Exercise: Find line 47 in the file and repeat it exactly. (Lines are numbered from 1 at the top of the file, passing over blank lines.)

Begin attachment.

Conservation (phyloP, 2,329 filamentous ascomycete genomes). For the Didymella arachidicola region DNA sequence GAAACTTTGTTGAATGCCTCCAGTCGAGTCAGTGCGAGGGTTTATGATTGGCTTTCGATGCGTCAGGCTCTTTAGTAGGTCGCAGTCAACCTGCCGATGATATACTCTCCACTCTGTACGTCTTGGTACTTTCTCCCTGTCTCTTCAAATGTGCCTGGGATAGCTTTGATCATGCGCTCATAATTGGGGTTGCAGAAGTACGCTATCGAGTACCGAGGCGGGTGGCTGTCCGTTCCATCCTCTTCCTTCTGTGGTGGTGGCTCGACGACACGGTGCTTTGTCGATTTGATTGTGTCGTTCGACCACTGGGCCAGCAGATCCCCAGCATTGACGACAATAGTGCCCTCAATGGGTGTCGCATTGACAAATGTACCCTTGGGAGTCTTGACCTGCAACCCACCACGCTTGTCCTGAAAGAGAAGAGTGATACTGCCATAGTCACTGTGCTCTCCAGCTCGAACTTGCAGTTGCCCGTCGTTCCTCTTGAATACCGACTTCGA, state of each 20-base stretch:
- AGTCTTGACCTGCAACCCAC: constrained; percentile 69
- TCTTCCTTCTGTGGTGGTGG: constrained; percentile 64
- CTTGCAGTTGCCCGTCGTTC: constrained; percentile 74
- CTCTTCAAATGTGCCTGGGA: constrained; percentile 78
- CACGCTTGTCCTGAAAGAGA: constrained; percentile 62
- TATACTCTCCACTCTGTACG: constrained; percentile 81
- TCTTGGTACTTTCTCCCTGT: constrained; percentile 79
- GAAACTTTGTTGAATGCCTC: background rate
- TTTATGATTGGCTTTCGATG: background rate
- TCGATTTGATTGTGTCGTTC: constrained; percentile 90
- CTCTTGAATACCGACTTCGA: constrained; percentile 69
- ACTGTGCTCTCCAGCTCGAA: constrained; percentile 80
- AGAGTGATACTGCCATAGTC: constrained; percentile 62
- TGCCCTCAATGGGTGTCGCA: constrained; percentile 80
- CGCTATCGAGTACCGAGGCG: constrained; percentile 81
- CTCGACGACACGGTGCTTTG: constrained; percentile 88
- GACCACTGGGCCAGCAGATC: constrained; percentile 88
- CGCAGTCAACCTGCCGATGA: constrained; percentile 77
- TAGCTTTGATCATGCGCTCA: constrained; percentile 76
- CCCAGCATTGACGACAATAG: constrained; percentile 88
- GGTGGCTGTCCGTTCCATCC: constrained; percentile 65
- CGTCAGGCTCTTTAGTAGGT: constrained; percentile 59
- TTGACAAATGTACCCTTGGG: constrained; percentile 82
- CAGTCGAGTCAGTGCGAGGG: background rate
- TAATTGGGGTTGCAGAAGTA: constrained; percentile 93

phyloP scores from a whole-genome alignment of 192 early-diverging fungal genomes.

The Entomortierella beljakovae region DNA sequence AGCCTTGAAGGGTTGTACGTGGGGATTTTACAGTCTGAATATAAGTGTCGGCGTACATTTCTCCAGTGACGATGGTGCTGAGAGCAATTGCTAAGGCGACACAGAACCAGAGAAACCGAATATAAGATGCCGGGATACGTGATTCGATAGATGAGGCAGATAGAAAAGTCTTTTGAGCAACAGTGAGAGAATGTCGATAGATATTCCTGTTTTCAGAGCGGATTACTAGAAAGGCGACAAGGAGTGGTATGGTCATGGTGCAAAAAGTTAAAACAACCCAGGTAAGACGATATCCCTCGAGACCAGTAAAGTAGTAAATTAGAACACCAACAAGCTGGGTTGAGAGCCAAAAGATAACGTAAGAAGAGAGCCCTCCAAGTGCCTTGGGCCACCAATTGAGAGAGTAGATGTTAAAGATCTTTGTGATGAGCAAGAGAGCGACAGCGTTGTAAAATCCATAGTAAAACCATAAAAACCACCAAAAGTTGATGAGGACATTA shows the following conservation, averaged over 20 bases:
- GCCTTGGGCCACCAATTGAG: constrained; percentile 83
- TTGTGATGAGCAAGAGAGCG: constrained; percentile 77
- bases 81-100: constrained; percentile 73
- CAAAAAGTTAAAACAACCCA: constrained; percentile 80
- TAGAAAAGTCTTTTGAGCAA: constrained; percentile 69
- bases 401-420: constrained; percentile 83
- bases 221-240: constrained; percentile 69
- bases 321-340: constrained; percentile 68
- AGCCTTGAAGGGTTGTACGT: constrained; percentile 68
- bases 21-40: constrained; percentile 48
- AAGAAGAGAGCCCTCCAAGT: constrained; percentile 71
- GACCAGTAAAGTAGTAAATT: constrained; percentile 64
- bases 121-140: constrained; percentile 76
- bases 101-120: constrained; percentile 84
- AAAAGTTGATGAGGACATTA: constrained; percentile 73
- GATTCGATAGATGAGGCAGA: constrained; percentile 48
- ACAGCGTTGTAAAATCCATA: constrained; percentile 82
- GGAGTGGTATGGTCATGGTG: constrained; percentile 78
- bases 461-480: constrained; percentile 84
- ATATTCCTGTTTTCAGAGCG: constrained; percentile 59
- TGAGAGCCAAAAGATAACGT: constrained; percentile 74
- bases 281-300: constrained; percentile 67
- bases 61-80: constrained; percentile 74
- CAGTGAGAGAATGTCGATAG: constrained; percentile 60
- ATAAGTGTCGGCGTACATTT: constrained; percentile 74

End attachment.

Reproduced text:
- bases 461-480: constrained; percentile 84